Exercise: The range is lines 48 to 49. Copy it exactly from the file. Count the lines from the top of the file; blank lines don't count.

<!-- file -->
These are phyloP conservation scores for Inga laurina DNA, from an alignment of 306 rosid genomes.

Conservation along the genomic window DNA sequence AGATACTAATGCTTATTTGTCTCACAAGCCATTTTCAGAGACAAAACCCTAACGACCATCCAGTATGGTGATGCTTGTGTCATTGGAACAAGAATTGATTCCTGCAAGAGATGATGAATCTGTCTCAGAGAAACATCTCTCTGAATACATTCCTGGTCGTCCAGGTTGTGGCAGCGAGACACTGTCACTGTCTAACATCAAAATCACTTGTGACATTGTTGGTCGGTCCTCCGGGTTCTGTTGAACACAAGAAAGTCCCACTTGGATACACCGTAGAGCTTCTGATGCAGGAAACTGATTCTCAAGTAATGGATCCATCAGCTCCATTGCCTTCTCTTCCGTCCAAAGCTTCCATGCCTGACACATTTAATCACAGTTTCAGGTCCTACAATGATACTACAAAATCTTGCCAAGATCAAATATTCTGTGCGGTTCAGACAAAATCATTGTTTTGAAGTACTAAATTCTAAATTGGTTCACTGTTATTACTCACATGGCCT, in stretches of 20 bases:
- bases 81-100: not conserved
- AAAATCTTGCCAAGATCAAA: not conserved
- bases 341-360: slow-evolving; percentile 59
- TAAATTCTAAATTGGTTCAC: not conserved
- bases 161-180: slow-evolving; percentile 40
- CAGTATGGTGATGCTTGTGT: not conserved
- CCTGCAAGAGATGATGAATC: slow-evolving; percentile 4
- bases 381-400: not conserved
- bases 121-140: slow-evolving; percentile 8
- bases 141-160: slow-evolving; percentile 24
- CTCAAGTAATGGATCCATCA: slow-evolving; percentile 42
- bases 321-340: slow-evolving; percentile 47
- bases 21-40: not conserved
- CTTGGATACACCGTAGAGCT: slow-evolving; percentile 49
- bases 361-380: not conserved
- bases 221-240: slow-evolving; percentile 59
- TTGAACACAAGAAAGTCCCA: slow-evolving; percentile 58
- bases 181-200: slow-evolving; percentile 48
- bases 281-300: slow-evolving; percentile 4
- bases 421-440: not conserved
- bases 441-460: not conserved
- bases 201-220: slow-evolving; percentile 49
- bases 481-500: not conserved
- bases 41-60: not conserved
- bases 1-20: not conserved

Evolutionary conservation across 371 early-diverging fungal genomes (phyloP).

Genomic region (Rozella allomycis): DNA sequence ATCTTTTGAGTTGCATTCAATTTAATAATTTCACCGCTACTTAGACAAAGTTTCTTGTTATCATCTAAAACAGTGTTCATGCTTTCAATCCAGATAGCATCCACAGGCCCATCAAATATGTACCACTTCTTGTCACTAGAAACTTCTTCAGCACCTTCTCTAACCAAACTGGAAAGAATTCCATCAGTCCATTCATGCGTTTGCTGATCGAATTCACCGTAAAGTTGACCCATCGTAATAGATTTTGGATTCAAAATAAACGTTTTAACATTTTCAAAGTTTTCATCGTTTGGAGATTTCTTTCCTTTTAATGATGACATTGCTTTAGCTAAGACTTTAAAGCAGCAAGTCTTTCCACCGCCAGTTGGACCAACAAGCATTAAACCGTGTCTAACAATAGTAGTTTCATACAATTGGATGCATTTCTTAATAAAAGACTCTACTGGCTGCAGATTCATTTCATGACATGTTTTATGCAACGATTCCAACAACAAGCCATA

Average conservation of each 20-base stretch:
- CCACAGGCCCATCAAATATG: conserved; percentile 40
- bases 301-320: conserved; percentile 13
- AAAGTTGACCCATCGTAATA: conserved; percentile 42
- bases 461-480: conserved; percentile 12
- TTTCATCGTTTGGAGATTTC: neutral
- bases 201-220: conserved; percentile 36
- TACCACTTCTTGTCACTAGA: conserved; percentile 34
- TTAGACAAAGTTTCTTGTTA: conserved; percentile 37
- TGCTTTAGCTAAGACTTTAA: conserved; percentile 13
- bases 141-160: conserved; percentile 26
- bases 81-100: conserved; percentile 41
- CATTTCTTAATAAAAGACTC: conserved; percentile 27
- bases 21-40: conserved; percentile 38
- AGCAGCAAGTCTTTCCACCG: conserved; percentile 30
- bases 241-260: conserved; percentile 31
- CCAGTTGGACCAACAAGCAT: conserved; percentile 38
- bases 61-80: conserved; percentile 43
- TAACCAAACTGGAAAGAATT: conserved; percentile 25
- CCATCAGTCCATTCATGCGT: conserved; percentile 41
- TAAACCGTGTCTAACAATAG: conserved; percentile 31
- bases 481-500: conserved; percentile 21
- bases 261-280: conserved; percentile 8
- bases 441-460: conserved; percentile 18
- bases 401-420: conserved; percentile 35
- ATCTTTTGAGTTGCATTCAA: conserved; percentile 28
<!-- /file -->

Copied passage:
- TAACCAAACTGGAAAGAATT: conserved; percentile 25
- CCATCAGTCCATTCATGCGT: conserved; percentile 41